Title: In Vivo Mechanisms of Integrated G protein Signaling Regulation by RGS Proteins Project Abstract G protein signaling is involved in the function of many biological systems including neural, humoral, autocrine, and paracrine systems that maintain physiological homeostasis. Defects that result in increased G protein signaling have been implicated in many pathophysiological disorders, most notably hypertension and heart disease. Therefore, efforts that increase the understanding of G protein regulation are a major approach to understand disease etiology and develop more effective treatments for cardiovascular disorders. Regulators of G protein signaling (RGS) regulate G protein signaling by acting as GTPase-activating proteins (GAPs), accelerating GTP hydrolysis to terminate G protein activity. Many RGS proteins, including all members of the R4/B subfamily, are highly expressed in organ systems involved in the control of blood pressure and cardiac function. However, it is not known how the functions of multiple RGS proteins are integrated or whether they work interdependently to control G protein signaling in the cardiovascular system to maintain homeostasis. To address these questions, we have generated mice lacking both RGS2 and 5 (Rgs2/5 dbKO) concurrently. Although these mice are viable, they develop severe hypertension, have unprovoked cardiac hypertrophy, and the male mice are extremely sensitive to surgery-induced stress, causing death. The overall goals of the proposal are to determine the mechanisms that mediate augmented pathological phenotypes and death in Rgs2/5 dbKO mice, and to determine whether regulation of G protein signaling by RGS2 and 5 are coordinated to maintain normal cardiovascular physiology. We are poised to address the specific aims in this project by assembling all the necessary tools and expertise in molecular and cellular biology, echocardiography, biochemistry, and integrative physiology. Findings from this work will greatly enhance our understanding of G protein signaling regulation by RGS proteins in the cardiovascular system and elsewhere, thereby making a broad impact in the field.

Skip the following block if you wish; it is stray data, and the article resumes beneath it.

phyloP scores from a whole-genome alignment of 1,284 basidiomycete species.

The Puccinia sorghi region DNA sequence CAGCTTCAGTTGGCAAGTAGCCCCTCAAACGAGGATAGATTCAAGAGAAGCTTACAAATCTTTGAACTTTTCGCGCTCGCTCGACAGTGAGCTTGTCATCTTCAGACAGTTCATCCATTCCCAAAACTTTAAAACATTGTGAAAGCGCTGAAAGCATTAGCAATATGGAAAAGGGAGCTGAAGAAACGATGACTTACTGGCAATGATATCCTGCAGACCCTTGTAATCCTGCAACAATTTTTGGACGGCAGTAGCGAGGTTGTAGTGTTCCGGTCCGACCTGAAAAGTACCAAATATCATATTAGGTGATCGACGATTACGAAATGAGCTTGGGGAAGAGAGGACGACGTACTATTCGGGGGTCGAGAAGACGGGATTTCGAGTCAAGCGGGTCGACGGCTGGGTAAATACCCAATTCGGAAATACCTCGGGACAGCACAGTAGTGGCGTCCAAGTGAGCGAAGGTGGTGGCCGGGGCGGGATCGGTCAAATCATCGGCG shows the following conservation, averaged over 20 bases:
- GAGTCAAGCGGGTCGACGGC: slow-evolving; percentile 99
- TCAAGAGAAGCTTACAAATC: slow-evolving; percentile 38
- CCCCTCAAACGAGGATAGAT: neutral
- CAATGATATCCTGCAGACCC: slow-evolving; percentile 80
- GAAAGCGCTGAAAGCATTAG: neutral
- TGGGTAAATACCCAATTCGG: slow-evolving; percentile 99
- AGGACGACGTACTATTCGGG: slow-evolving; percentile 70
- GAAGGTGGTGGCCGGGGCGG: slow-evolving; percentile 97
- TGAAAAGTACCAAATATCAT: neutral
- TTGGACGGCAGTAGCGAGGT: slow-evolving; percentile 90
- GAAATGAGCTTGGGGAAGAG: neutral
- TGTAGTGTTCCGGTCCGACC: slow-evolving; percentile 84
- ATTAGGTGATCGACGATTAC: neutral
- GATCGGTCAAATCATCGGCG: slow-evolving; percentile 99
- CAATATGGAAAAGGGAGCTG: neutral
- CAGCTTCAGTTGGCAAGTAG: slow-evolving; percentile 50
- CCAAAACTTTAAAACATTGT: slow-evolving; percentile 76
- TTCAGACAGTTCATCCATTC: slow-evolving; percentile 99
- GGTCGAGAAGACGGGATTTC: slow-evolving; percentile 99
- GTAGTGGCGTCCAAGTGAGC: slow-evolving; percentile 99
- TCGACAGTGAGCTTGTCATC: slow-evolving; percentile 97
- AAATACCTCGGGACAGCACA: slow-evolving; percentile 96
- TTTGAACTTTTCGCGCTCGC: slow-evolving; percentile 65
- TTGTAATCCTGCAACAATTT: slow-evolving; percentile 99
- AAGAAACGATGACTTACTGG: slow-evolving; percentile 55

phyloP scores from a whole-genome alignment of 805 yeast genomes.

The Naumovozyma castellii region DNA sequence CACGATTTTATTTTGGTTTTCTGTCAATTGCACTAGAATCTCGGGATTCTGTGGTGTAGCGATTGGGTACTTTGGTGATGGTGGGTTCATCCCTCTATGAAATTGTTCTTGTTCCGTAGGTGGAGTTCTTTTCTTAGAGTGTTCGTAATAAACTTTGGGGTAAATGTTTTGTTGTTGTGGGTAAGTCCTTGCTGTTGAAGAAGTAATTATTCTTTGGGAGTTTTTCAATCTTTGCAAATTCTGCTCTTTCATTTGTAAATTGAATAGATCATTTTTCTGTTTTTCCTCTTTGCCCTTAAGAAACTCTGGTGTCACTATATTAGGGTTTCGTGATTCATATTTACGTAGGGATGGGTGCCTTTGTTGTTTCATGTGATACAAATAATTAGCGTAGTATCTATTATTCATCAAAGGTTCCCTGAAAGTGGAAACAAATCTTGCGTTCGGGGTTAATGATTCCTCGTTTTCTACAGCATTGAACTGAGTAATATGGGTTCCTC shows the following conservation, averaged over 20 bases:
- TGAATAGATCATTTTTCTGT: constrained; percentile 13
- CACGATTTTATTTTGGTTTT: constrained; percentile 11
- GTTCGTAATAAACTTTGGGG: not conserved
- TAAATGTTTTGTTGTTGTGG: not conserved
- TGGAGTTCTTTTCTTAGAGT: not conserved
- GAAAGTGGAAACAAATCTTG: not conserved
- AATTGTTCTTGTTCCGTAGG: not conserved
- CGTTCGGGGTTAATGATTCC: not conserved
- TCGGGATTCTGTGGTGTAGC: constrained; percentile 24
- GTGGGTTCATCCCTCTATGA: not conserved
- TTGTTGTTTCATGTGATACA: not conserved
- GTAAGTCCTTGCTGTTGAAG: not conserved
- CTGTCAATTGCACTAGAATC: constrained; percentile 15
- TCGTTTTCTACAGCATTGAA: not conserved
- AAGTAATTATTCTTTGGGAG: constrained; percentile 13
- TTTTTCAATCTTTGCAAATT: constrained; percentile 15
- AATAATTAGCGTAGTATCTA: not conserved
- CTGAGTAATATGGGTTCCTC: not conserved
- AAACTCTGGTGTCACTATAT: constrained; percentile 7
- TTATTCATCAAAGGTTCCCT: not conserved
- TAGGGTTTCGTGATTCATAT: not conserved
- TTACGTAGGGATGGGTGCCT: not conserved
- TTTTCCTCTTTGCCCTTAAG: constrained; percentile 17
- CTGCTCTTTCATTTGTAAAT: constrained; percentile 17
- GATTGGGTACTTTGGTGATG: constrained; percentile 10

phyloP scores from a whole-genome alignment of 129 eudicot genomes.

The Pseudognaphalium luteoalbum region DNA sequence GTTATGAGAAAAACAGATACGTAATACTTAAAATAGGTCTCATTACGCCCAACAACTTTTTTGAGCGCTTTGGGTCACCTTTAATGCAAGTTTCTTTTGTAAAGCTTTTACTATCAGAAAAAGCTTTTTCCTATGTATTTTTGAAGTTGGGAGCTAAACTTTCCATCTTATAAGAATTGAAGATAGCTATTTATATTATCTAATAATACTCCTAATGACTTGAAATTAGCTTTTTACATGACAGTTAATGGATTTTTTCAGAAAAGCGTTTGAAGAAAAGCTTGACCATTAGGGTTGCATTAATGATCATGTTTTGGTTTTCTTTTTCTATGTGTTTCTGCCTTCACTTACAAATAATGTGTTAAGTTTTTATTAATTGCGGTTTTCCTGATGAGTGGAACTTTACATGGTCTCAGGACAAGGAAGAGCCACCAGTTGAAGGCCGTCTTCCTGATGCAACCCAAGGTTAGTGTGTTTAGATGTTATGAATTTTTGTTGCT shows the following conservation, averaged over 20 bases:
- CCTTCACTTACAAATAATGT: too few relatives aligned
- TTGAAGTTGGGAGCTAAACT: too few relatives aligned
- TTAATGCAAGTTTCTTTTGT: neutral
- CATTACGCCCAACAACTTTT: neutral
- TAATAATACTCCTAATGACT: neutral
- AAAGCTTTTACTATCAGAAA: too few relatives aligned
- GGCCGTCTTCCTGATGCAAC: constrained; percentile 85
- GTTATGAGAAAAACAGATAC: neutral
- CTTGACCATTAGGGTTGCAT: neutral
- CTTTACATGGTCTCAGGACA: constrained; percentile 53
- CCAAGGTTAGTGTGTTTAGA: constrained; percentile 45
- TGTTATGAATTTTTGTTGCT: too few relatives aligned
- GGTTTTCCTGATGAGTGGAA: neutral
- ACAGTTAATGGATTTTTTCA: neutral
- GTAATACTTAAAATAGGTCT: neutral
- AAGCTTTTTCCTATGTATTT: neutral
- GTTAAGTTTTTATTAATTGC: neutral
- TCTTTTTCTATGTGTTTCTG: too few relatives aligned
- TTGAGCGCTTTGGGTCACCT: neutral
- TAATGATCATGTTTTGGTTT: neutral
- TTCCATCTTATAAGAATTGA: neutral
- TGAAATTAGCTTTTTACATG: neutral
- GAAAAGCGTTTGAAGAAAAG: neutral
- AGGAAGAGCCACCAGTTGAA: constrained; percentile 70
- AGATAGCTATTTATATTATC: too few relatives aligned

The continuing need for therapeutic drugs to treat hypertension and other cardiovascular disorders provides a compelling reason to further our understanding of molecular processes involved in these disorders. In this proposal we intend to delineate the physiological mechanisms whereby multiple RGS (regulator of G protein signaling) proteins function to fine-tune G protein signaling to maintain normal blood pressure and cardiac structure and function. The successful completion of this project will yield results that uncover novel mechanisms of G protein signaling regulation in the cardiovascular system, which will be key to gaining new insights and enable the search for better options for treating cardiovascular disorders.
|Mironets, Eugene; Osei-Owusu, Patrick; Bracchi-Ricard, Valerie et al. (2018) Soluble TNF? Signaling within the Spinal Cord Contributes to the Development of Autonomic Dysreflexia and Ensuing Vascular and Immune Dysfunction after Spinal Cord Injury. J Neurosci 38:4146-4162|